From a client perspective, a lot of energy is usually spent debating whether security is best kept ‘in house’ and delivered by client’s own personnel (or built by internal efforts), or is it better to outsource or buy ‘off the shelf’. Because security is essentially a trust issue, the natural inclination is to keep it in house, shrouded in secrecy. We know that, from a technical perspective, ‘security through obscurity’ is not good practice. The encryption algorithms that become standards are subjected to scrutiny for years before being widely adopted.
From an economic perspective, there will be security tasks which are more efficiently carried out by an outsourcer (e.g. managing firewalls or IDS), and some which are more suited for in house delivery (e.g. fraud and incident investigations), if skills exist in-house. A good provider will remind the client that they always retain the full responsibility for their organization’s security posture, even if some security tasks have been ‘delegated’ to hands and brains outside the firm.
Economics also plays a part in everyday decisions taken by individuals (employees) when it comes to doing the “right security thing.” We must ask whether security is facilitating or hindering their jobs. Is it ‘cheaper’ to comply with or to flaunt security rules and procedures? What is the employee’s time-horizon when it comes to making security decisions? The answer is making security a business enabler and with a relatively low compliance cost. Otherwise, individual cost-benefit analysis decisions (e.g. about how often to change their system password) may trump the best laid out corporate security strategies.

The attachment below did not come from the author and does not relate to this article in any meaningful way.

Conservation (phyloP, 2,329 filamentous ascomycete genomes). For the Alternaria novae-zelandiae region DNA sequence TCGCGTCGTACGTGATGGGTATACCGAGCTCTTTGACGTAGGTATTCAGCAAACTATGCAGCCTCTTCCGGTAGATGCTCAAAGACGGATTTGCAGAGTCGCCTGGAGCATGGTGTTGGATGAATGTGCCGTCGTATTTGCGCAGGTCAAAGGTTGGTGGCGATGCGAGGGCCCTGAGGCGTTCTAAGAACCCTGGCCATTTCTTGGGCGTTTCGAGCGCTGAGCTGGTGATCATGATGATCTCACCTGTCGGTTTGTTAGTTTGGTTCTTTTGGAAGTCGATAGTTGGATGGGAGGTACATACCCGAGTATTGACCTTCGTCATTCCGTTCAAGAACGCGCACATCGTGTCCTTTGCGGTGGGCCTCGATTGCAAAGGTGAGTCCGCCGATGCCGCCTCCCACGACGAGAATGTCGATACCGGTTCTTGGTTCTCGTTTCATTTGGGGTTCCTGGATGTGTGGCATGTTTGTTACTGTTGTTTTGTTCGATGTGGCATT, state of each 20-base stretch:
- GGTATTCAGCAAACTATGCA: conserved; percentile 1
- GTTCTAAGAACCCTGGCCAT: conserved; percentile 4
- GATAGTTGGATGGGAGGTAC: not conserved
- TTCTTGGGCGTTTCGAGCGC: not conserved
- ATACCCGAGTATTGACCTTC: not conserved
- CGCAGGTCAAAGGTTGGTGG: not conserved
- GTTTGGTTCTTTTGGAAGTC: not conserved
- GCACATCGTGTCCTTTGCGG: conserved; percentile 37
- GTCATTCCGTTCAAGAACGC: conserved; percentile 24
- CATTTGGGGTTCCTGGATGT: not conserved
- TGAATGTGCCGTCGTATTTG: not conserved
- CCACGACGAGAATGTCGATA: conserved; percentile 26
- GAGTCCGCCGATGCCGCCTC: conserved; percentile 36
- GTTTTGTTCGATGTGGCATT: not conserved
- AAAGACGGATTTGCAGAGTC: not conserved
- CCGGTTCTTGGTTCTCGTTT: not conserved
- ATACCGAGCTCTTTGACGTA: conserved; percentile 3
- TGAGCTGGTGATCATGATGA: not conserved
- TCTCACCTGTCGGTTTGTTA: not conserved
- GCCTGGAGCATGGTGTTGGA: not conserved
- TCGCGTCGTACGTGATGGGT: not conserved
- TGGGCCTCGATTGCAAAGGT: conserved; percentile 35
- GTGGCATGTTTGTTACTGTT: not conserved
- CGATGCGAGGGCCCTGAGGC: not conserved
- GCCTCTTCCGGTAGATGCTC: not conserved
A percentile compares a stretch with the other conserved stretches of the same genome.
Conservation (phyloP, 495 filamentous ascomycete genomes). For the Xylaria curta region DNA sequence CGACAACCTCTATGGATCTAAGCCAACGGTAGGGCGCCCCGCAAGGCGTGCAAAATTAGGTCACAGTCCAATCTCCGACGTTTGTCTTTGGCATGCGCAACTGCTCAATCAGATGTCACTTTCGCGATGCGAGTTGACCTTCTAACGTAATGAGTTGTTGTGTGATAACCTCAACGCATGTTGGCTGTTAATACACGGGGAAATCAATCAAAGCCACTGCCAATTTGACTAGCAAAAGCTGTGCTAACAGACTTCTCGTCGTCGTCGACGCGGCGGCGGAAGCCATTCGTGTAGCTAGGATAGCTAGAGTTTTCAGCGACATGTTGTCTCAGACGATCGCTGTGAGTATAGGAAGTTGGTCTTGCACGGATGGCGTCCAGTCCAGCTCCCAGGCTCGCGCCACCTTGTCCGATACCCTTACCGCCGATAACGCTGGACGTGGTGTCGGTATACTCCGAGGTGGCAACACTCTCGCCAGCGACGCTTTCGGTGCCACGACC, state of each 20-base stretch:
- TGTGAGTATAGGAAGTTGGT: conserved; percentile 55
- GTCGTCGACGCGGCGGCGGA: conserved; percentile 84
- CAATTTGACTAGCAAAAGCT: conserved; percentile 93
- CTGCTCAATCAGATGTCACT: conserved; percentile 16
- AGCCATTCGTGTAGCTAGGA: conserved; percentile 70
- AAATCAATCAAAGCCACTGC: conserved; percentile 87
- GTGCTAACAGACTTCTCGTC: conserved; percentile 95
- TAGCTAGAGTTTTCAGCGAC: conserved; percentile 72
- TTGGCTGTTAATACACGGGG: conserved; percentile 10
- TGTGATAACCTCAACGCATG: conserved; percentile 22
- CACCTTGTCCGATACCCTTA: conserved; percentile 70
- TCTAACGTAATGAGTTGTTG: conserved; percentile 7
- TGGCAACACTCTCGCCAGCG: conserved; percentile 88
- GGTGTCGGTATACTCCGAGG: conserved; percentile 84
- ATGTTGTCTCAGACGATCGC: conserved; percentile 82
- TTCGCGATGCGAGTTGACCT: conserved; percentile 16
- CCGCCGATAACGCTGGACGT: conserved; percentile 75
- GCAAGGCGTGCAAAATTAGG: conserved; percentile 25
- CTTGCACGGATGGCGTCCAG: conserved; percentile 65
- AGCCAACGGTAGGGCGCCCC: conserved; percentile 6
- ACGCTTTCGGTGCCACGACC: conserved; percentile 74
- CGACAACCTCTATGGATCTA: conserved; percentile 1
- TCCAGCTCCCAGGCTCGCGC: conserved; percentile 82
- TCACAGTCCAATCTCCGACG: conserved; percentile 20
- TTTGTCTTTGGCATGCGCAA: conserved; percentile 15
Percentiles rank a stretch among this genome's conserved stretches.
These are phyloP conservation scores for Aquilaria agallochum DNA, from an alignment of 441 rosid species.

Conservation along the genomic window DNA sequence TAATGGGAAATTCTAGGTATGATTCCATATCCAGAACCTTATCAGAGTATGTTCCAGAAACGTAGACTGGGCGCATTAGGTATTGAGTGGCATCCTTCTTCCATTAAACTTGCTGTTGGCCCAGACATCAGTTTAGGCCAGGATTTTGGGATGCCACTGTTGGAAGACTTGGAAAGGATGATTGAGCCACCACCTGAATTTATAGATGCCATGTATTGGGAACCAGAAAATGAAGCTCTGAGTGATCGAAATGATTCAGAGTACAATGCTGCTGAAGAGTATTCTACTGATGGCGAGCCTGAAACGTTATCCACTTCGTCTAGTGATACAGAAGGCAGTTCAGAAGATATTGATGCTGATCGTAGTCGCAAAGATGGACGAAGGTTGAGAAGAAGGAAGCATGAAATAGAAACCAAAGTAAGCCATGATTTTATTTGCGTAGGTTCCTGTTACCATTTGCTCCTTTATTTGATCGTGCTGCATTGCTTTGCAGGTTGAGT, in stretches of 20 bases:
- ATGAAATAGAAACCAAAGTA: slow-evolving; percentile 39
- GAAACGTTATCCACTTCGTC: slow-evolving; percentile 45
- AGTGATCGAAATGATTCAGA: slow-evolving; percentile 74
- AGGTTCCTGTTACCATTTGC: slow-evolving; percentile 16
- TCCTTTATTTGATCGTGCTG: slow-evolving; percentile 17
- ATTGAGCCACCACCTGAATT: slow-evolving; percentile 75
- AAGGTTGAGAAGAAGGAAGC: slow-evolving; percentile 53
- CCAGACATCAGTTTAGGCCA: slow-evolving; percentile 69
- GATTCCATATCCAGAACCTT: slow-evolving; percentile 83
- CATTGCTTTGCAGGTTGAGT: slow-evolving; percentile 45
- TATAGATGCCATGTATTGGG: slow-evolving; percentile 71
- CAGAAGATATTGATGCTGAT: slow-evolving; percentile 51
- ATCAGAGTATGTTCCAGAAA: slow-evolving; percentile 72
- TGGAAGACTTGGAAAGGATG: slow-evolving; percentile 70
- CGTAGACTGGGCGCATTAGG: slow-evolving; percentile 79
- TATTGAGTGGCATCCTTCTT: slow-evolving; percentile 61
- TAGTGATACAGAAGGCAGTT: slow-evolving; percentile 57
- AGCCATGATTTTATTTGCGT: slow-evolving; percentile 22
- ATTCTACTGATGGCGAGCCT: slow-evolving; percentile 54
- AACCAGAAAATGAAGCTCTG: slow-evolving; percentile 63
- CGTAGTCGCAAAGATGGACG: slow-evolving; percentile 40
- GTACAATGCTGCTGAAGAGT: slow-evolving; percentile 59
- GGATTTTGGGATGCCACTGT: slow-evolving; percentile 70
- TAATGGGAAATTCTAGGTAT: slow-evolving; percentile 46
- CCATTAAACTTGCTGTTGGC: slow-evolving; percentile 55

Fear, Risk and Economics
So, where does this discussion leave us? Are we any wiser about how to make security more widely adopted - and encouraging clients to spend more on their security budgets?
The main idea we need to tell our clients is that security can be a business enabler and not just an “IT cost,” Let’s stop viewing information security through the prism of fear and start to quantify it and, more generally, technology risks and threats in economic terms. At the end of the day, buying decisions are made by business people and not necessarily by technologists, so security investment decisions must make business sense in order to be adopted.
We need to articulate the economics angle whenever we buy or sell security. This should enable us to make rational (economics-based, rather than fear-based) decisions when it comes to security. Let’s not allow fear or the latest technological fad to cloud our judgment. We can and should place economic value on security measures, be they technology, people or processes. If we adopt an economic approach, we can demystify Information Security and make it a friend of the organization. This should benefit both the ‘buy’ and the ‘sell’ side of the market.
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